2. Coca-Cola

"To refresh the world in mind, body, and spirit; to inspire moments of optimism through our brands and actions; and to create value and make a difference."

Coca-Cola's mission statement is surprisingly modern for a company with such a long and illustrious history. It focuses on the company's role in making the world a happier place, and it outlines how they plan to do this by refreshing people's minds, bodies, and spirits. It's an inspiring statement that speaks to what the company is all about.

3. Patagonia

"We're in business to save our home planet."

Patagonia's mission statement is short, sweet, and to the point. But what's great about it is that it's very specific. It tells you exactly what the company is trying to do—save the planet—and gives its audience a clear call to action. This company understands its audience well and knows what they want to hear.

4. Asana

"Our mission is to help humanity thrive by enabling all teams to work together effortlessly."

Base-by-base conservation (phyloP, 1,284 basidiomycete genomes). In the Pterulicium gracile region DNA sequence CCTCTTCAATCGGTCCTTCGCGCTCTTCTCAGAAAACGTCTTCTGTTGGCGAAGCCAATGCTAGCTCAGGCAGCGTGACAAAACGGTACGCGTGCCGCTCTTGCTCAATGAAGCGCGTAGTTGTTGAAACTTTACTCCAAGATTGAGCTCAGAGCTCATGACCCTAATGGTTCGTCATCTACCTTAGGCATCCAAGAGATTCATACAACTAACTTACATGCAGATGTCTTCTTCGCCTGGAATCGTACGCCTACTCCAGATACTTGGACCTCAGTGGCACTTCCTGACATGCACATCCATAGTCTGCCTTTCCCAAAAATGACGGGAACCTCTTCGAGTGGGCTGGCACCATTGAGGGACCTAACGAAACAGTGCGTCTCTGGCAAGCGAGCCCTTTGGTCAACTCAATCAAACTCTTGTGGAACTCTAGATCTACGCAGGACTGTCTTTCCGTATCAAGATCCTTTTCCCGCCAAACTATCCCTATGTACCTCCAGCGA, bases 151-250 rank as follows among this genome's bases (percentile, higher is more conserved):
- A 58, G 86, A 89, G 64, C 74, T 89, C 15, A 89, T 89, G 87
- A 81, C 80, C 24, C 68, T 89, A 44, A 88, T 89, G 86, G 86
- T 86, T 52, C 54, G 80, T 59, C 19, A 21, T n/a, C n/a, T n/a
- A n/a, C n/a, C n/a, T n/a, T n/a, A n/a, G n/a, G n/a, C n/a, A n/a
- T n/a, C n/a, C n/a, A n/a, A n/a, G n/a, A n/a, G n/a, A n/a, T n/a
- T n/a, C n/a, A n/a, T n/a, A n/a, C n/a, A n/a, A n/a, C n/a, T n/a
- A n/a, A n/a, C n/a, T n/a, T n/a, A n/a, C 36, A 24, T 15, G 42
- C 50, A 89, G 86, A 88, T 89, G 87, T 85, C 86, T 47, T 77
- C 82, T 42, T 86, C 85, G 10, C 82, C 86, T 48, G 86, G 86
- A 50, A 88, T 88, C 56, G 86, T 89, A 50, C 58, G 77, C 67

Asana's mission statement is all about helping people work better together. It's a simple yet powerful statement that speaks to the company's vision of a world where everyone can work together seamlessly. What makes it so great is that it's very relevant to the company’s target audience: people who work in teams.

5. LinkedIn

"To connect the world's professionals to make them more productive and successful."

Although seemingly simple, LinkedIn's mission statement is very effective. It tells you exactly what the company does (connect professionals) and why they're doing it (to make them more productive and successful). It's a great example of how a mission statement doesn't need to be complicated to be effective.

In conclusion

Your mission statement is one of the most important pieces of your company's identity. Therefore, crafting a statement that speaks to who you are and what you're trying to achieve is worth crafting. Use the tips and examples in this article to help create a mission statement that will guide your company for years to come.

To get started on writing your own mission statement, be sure to try out's Brand Mission tool. It's a great way to get the ball rolling and start seeing your company's identity in a new light. If you need help getting started, we have a guide for it here.